2.       Encourage customers to plan purchases ahead of time. Generally, retailers will only dispatch and process orders on a weekday, particularly if they’re a smaller retailer with limited resources and warehouse staff. Rather than placing an order on a Friday afternoon and risk having the parcel sit at a warehouse over the weekend, customers can plan ahead and place orders earlier in the week. This provides ample time for retailers to process and ship an order, increasing the likelihood of customers receiving items sooner.

3.       Help couriers deliver the parcel on the first attempt. There are many obstacles delivery drivers face that can prevent parcels from being delivered successfully the first time. To avoid these delays, there are several things customers can do to help couriers. Retailers can encourage customers to double check their address is correct during checkout and communicate the importance of paying attention to tracking notifications to ensure customers are home to accept the delivery. Ensuring ‘authority to leave’ options are available at checkout and prompting customers to designate a safe spot on their property for a courier to leave parcels will also help prevent delays. Retailers can also consider adding a ‘delivery instructions’ section to their checkout pages to allow customers to communicate where parcels can be left. Delivery drivers won’t leave a parcel without a clear location or if the parcel’s safety is at risk. Customers who own a dog can also ensure couriers can access their property safely.

4.       Allow customers to leverage alternative locations. While most residents in NSW and Victoria are at home, essential workers and those in other states are still heading into the workplace. Retailers can allow customers who aren’t in lockdown to have parcels delivered to their workplace to reduce risk of missing a parcel and avoid delivery delays. Communicate that choosing such options can speed up deliveries for customers who live in an outer suburban area but whose workplace is in a metro location. Parcels are often delivered faster to metro locations. Retailers can also consider having other delivery alternatives available at check out, such as click and collect, allowing customers to pick up a parcel from a local collection point at a time that is convenient for them. Retailers who choose CP as a delivery partner can also allow customers to redirect parcels to a neighbour’s home, up to three houses from their address, for added convenience.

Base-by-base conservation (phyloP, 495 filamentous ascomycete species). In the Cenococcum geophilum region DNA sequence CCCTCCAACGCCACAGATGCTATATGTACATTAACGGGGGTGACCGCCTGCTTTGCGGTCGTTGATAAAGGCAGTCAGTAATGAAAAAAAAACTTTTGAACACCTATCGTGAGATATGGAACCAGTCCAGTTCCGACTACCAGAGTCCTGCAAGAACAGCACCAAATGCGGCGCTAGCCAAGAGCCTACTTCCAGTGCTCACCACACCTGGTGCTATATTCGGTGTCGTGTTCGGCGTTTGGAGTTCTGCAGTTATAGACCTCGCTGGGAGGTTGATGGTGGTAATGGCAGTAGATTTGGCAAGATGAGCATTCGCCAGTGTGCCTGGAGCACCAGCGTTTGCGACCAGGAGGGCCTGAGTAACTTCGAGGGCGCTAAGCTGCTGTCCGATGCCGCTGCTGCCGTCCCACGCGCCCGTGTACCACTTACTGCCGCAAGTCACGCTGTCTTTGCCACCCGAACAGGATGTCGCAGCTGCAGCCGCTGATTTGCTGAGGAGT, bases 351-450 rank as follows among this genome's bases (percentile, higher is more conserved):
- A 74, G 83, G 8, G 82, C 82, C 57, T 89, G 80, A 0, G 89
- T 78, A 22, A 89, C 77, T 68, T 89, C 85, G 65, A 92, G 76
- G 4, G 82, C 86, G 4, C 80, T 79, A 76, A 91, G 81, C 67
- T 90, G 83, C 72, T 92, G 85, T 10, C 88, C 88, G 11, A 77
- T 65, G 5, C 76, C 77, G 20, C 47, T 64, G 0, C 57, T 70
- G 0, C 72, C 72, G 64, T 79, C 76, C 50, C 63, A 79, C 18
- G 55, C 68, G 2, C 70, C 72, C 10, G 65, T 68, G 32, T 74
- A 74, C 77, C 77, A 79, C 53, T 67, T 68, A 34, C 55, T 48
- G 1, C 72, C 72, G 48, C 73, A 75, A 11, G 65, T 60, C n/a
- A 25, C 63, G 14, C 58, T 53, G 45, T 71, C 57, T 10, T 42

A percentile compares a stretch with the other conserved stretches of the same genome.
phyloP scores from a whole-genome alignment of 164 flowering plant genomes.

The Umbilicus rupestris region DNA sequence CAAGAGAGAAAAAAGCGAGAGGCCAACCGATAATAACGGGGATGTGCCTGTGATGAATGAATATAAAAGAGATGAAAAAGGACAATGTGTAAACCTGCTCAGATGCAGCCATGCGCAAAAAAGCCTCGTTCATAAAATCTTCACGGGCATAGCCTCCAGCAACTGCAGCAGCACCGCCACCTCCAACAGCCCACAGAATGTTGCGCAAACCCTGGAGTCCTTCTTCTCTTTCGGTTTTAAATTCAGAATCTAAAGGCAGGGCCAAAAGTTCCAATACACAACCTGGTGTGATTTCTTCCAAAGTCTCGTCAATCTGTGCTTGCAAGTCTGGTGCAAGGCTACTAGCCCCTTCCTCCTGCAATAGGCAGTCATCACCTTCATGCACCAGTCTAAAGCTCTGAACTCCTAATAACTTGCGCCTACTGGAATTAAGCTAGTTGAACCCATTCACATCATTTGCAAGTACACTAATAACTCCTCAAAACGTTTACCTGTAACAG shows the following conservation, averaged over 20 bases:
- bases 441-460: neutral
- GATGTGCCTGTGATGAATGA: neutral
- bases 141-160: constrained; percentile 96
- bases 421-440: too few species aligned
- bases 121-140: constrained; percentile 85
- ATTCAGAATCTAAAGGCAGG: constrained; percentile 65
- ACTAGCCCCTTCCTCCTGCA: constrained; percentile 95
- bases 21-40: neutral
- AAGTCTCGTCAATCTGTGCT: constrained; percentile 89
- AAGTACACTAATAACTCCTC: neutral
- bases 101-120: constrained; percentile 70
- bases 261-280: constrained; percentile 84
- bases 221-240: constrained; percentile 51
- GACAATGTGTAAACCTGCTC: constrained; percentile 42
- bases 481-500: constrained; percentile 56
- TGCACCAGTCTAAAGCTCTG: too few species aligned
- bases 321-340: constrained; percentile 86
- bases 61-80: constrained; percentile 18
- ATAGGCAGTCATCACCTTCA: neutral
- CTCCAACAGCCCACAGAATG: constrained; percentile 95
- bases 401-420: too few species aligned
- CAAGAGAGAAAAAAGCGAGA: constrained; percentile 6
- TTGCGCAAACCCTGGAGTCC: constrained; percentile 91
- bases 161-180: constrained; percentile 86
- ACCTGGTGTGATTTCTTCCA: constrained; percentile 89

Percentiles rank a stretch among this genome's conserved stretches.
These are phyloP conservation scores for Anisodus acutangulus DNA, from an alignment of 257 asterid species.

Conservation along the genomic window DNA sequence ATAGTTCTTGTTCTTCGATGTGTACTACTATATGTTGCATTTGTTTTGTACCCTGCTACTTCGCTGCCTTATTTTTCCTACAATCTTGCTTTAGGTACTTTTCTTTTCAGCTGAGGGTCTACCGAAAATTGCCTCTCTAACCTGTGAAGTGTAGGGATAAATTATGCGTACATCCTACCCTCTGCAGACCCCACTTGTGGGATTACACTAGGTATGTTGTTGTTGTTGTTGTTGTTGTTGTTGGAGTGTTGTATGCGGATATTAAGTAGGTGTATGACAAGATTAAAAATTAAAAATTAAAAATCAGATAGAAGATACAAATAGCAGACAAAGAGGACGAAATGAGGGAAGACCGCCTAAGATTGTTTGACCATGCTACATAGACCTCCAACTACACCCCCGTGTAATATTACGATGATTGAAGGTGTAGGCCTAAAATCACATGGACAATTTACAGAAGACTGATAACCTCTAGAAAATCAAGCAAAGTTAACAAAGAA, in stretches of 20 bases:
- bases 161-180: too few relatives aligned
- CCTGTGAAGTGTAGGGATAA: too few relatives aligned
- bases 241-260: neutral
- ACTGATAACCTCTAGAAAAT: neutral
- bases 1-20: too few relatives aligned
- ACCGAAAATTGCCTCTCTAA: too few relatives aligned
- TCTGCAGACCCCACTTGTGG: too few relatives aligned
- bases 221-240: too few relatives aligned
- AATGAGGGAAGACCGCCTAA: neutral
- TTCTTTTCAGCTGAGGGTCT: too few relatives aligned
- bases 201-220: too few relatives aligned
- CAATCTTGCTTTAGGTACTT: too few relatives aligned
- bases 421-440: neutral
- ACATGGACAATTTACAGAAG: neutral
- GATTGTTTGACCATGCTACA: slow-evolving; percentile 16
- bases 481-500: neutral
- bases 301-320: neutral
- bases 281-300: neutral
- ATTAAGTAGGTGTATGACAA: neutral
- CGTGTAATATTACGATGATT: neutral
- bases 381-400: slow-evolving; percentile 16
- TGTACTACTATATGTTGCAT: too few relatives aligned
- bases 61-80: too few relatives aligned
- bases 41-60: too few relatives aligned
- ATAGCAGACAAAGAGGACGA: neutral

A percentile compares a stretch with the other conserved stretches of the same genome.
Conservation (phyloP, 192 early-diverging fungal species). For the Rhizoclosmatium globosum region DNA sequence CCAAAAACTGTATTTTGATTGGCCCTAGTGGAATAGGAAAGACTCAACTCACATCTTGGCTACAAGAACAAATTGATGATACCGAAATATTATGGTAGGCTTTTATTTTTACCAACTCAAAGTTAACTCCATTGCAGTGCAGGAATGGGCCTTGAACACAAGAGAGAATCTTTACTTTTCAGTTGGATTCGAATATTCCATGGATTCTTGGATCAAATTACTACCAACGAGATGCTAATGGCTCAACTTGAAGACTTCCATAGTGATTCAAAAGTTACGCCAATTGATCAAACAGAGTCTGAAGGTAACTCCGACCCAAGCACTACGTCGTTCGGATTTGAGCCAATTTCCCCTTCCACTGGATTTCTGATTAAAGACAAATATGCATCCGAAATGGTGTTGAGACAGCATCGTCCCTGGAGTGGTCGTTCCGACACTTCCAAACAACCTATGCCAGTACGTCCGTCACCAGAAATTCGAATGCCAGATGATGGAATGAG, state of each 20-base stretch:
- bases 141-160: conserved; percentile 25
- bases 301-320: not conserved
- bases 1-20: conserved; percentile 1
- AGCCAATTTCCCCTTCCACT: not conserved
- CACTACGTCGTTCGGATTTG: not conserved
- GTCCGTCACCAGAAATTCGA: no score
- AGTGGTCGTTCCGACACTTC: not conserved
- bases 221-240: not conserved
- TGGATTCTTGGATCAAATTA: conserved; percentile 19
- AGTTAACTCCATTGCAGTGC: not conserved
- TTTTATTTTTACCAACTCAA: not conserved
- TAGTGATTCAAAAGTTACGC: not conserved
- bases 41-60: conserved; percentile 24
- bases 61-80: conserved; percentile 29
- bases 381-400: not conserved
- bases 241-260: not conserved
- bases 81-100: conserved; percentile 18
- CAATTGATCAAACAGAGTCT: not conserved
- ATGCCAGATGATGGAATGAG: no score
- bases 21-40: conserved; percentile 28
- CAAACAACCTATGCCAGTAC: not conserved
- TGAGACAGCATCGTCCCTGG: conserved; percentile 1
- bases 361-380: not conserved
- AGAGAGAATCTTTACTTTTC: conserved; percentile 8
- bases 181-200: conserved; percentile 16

5.       Offer ‘full service’ customer support. Retailers could consider going the extra mile and chase late deliveries or missing parcels on behalf of their customers. Retailers can ensure their customer support is reliable, responsive and able to communicate directly with courier partners to chase late parcels. Retailers that go above and beyond to save customers time and give them peace of mind when shopping online, can also attract a loyal customer base.

6.       Communicate delays and encourage customers to practice patience. Unfortunately, the current lockdowns have caused online orders to soar. Retailers could communicate expected delivery delays to customers, stipulating delivery timeframes on their shopping pages. They can also warn customers that, even when selecting speedier options, allowing 1-2 additional days for an order to arrive is expected during this period. Encourage customers to be understanding while waiting for orders, as couriers are under additional pressure to deliver an unprecedented number of parcels. It is also important for customers to check tracking notifications, which will often communicate any delays, before contacting customer service staff, who are similarly under pressure.